Tuesday, January 27, 2015
While advanced math and Shakespeare combine to make a nightmare curriculum for some students, for artist Man Ray, one of the most intriguing minds of 20th century art, they were “such stuff as dreams are made on,” or at least art could be made from. A new exhibition at The Phillips Collection reunites the objects and photographs with the suite of paintings they inspired Man Ray to create and title Shakespearean Equations. Man Ray—Human Equations: A Journey from Mathematics to Shakespeare traces the artist’s travels between disciplines, between war-torn continents, and between media that became not only a journey from arithmetic to the Bard, but also a journey of artistic self-discovery. Please come over to Picture This at Big Think to read more of "How Man Ray Made Art of Math and Shakespeare."
Monday, January 19, 2015
When the Philadelphia Museum of Art purchased Henry Ossawa Tanner’s painting The Annunciation in 1899, they became the first American museum to acquire a work by an African-American artist. That purchase announced a new era of recognition of African-American art and artists just as much as the painting itself announced a new style of art moving away from stereotypical “black” scenes towards a freedom of aesthetic choice. Persons of color could express themselves in any way, even abstraction, but faced the new problem of remaining true to themselves at the same time. The new exhibition Represent: 200 Years of African American Art and accompanying catalogue show how these artists faced the challenges posed to them by art and society and provide all of us with a fascinating guide to facing African-American history—tragic, tenacious, transcendent—through its art. Please come over to Picture This at Big Think to read more of "Facing African-American History Through African-American Art."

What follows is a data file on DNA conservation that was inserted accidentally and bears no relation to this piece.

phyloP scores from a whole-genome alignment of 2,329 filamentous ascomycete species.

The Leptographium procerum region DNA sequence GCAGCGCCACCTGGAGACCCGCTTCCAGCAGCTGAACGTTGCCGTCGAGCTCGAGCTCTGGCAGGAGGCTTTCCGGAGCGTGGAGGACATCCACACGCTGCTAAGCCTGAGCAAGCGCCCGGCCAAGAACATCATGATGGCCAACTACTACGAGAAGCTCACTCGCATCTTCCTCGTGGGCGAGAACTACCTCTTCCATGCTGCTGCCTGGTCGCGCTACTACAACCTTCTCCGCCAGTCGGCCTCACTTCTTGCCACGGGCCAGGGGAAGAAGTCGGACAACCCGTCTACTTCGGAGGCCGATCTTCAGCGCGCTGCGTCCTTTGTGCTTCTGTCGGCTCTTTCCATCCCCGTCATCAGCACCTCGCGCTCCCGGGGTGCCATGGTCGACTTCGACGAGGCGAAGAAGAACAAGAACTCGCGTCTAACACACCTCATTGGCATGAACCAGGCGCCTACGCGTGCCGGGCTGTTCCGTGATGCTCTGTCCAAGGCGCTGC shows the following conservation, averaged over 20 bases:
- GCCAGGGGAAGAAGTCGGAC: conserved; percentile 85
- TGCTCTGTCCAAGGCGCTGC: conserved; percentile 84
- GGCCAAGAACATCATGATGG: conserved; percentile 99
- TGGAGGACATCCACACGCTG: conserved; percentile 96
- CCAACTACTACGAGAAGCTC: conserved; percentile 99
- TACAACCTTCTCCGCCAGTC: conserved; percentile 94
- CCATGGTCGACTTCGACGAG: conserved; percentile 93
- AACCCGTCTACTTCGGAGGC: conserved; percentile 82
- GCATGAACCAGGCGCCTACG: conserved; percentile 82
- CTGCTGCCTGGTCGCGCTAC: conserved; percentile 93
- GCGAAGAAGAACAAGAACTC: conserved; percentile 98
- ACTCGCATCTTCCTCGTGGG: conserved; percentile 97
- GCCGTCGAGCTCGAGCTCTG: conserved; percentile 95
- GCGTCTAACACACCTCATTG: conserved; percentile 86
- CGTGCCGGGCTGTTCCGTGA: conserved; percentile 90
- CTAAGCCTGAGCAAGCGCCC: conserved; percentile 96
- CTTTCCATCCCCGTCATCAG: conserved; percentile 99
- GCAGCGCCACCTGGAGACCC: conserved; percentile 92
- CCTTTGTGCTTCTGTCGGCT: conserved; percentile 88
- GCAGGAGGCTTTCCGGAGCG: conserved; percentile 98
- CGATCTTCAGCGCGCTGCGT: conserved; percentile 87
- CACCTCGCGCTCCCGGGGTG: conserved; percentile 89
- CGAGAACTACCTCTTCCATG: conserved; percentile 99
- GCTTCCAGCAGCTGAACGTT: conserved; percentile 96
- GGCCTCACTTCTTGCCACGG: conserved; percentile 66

Friday, January 16, 2015
Football replaced baseball as the “national pastime” long ago (despite some arguments to the contrary). The hoopla surrounding the upcoming secular American holiday of Super Bowl XLIX Sunday testifies conclusively to that fact. The trickle down effect of that passion inspires younger and younger people to put on the pads and crash into one another as well as make parents shuttle their charges to practices and games and witness the conflict—all in the name of football’s educational benefits of perseverance, courage, and teamwork. But what does football really teach us? In Why Football Matters: My Education in the Game, author Mark Edmundson recounts his own high school football experience from the perspective of age and asks that very same question in a nuanced, clear-eyed way that might make you think twice about why we love football so much and what that love may be doing to us and our children. Please come over to Picture This at Big Think to read more of "What Does Football Really Teach Us?"
Monday, January 5, 2015
If Mona Lisa is the smile, Madame Cézanne is the scowl. Hortense Fiquet, Paul Cézanne’s model
mistress turned mother of his child turned metaphorical millstone
around his neck, endures as a standard art history punch line—the muse
whose misery won immortality through the many masterpiece portraits done
of her. Or at least that’s how the joke usually goes. The Metropolitan Museum of Art’s current exhibition Madame Cézanne,
which gathers together 24 of the 29 known portraits Cézanne painted of
Hortense over a period of more than 20 years, tries to rewrite that joke
as it hopes to solve the riddle of Madame Cézanne, aka, The Case of the
Miserable Muse. Please come over to Picture This at Big Think to read more of "Madame Cézanne: The Case of the Miserable Muse."